The Pamphlet Collection of Sir Robert Stout: Volume 37
"Civilisation:" A Picture."
"Civilisation:" A Picture."
We pause to contrast our civilisation towards the Chinese at Canton with our civilisation towards the Russians at Odesse Strange that the excuse for not bombarding an enemy's town namely, that it conta ned chiefly private property—should stand us in so little stead when it is the town of a confiding friend and ally which is in question. What sort of civilisation is it that spares enemies, but murders friends?
Let the respectable Englishman who does such things to others now suppose, if he can, war-steamers to commence bombarding London as we did Canton. Let him imagine the terrible din, the roar, the bursting of shells, the smashing of round shot, the whistling of rifle-bullets on all sides. He I dares not go out of his house, and is walking to-and-fro, not knowing what to do, when crash comes a shell into his I diningroom, exploding and blowing one side of the room into the street, tearing one or two of his children piecemeal close to him, and hurling his wife against the opposite wall—a disfigured mass of bones, brains, and blood. He rushes horrorstrieken into the streets, and everywhere he sees the same sights. The cupola of Saint Paul is riddled with shot; the Monument down; his beloved Bank sacked by ticket-of-leave men; Westminster Abbey a wreck and a ruin; Buckingham and Saint James Palaces shattered and destroyed; page 64 Exeter Hall and the Theatres all in a blaze; crowds of people hurrying down Cheapside, along the Strand, through Piccadilly—hither, thither, anywhere, everywhere, purposeless and lost, wringing their hands, bewailing children and relatives, or utter ruin, and howling forth their despair; houses falling; railway-stations choked with struggling fugitives; the city an infernal chaos, as though all the demons of hell had broken loose upon it and were reeking direst vengeance in an orgie of blood, smoke, flame, and confusion. . . .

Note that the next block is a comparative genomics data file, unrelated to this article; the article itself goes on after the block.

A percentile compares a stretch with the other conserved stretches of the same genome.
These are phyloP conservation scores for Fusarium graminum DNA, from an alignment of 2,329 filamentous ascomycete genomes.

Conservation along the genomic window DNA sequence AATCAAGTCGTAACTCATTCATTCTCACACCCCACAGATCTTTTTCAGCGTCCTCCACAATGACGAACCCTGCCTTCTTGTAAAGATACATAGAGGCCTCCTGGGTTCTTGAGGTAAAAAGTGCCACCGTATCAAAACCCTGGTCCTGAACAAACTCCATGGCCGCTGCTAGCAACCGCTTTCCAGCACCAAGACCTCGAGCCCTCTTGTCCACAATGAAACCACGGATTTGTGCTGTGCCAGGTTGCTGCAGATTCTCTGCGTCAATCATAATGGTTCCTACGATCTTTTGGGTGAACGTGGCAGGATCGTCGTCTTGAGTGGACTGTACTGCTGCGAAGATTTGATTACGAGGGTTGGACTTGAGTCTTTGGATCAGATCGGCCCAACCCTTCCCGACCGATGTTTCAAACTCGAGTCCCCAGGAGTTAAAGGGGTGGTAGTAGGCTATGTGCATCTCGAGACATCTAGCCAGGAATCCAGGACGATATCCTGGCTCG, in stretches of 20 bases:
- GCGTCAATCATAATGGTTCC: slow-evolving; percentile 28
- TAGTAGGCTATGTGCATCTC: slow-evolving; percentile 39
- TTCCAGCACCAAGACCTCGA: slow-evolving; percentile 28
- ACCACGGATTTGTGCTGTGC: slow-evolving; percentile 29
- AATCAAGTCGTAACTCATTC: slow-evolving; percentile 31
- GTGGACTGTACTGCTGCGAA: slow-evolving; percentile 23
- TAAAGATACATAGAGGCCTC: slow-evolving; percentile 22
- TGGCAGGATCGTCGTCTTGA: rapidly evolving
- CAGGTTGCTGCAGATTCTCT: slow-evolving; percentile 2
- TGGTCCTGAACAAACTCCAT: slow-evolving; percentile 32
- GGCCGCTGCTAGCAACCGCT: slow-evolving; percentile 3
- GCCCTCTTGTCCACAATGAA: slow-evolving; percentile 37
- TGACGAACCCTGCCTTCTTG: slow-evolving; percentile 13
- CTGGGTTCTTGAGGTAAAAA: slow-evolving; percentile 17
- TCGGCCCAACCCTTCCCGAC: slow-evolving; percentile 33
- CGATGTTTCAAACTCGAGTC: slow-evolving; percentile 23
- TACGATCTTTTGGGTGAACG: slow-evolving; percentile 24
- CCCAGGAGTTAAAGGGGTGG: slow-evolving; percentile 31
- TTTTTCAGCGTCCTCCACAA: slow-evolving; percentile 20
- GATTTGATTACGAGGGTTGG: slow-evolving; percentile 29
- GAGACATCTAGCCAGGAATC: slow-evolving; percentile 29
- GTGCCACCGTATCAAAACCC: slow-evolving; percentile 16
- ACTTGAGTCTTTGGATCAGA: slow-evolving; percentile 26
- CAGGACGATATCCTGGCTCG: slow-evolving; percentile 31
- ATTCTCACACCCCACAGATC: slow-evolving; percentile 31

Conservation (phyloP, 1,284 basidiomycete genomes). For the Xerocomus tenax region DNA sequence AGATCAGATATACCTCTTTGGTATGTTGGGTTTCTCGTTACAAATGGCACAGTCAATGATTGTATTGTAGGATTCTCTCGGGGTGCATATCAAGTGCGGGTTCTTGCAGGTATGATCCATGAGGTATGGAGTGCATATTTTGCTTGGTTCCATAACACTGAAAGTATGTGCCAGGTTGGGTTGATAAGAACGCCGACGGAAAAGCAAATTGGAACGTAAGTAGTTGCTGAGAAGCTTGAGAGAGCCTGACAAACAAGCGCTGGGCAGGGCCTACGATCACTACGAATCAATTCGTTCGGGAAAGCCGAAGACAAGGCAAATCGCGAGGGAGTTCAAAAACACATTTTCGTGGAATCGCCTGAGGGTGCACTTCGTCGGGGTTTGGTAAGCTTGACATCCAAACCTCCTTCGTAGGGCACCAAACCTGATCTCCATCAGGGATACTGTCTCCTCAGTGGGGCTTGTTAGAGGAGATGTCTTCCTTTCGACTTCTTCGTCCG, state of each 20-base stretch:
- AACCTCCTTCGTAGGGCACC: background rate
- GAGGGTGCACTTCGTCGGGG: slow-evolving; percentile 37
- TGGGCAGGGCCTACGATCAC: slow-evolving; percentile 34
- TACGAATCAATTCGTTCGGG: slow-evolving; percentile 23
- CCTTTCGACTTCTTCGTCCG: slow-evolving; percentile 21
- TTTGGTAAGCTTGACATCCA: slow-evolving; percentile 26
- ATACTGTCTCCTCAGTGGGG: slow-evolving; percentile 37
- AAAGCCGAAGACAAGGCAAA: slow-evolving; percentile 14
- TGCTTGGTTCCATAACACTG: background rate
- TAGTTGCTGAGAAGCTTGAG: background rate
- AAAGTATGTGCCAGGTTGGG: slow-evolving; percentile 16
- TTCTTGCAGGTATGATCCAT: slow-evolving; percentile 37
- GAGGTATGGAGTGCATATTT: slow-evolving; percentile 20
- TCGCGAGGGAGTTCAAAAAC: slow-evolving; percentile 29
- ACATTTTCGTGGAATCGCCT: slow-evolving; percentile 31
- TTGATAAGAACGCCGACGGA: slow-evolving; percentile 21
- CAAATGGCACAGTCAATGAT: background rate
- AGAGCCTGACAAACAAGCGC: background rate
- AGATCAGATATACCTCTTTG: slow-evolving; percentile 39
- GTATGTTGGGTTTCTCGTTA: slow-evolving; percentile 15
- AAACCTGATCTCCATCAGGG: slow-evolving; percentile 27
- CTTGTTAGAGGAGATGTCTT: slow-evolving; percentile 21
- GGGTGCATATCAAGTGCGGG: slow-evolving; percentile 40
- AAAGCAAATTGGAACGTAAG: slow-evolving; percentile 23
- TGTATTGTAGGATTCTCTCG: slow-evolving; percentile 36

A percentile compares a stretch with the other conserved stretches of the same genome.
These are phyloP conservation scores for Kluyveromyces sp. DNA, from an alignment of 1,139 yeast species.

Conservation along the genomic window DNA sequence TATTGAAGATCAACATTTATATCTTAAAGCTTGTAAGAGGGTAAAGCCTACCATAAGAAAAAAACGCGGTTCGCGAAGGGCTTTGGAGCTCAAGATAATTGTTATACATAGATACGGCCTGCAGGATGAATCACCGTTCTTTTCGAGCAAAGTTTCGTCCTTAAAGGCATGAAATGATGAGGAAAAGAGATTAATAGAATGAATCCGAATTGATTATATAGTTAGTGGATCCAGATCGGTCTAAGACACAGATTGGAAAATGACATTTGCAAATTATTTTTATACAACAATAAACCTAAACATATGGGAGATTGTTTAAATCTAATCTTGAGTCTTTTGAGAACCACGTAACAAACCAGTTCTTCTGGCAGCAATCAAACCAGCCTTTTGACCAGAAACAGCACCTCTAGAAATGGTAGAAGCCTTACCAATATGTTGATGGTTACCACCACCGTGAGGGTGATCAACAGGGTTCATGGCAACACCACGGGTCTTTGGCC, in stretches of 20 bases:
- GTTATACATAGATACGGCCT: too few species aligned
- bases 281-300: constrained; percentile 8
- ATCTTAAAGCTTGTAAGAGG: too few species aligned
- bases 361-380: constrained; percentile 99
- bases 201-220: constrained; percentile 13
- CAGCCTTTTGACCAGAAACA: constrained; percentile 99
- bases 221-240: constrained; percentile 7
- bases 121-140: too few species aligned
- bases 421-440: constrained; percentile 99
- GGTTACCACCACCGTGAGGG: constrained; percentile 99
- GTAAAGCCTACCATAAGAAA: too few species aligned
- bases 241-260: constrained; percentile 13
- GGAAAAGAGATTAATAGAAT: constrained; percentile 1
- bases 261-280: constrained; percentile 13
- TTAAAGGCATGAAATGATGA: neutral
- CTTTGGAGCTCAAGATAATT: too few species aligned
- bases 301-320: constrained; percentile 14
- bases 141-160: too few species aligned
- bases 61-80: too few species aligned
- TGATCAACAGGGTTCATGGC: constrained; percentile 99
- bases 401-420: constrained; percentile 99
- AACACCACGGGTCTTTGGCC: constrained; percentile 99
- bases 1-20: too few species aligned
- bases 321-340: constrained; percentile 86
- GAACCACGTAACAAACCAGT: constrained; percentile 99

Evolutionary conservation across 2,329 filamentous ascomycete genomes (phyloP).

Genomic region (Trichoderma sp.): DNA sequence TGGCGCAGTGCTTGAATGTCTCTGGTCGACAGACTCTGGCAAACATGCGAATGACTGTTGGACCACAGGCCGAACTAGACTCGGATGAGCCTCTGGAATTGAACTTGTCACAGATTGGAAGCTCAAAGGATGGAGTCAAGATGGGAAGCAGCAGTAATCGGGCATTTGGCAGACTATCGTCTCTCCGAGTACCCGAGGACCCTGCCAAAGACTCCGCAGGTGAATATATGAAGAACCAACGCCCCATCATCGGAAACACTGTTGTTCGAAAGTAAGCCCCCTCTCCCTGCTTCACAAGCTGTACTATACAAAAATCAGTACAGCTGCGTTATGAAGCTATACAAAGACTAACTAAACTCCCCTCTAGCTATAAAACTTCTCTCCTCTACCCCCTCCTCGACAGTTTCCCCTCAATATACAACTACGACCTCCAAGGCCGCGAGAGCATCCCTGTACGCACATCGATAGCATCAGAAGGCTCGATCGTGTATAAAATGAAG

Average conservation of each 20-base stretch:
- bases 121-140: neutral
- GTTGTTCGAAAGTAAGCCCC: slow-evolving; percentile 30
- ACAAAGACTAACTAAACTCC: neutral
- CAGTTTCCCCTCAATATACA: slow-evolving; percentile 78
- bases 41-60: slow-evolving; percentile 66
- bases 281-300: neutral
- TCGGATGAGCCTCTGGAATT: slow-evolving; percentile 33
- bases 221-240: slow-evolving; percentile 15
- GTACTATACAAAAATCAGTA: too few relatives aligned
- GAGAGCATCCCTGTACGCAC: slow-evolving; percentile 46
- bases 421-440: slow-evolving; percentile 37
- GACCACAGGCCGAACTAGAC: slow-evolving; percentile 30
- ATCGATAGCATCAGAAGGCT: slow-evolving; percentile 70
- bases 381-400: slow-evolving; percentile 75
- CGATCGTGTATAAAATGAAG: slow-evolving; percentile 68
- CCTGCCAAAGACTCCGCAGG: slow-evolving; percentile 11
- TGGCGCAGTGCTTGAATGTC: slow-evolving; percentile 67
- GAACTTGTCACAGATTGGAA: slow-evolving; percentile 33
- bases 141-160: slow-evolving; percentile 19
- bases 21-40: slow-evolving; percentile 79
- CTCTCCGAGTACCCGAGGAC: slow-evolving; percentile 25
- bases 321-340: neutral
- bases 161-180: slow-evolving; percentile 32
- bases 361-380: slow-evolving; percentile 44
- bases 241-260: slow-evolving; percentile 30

The humanity which spared Odessa and its trade, at the cost of all the English and French blood afterwards shed before Sevastopol [100,000 men, £200,00;),000 money] has its just and fitting complement in the craven cruelty which has been shown by Admiral Sir Michael Seymour (made a K.C.B. by Lord Palmerston for not hurting the Russians in the Baltic) in bombarding the city of Canton, with its miilion and a half of defenceless inhabitants!
Queen Victoria has indeed been reduced to a cipher by her Moire du Palais if her socalled servants can dare to assume and to exercise her highest prerogative—that of making war—and can commit with impunity such atrocious acts in her majesty's name. If the Peace Society and all just men are in earnest we shall see them join heart and hand in endeavoring to punish the most monstrous and dastardly crime which the historian has ever been called upon to record.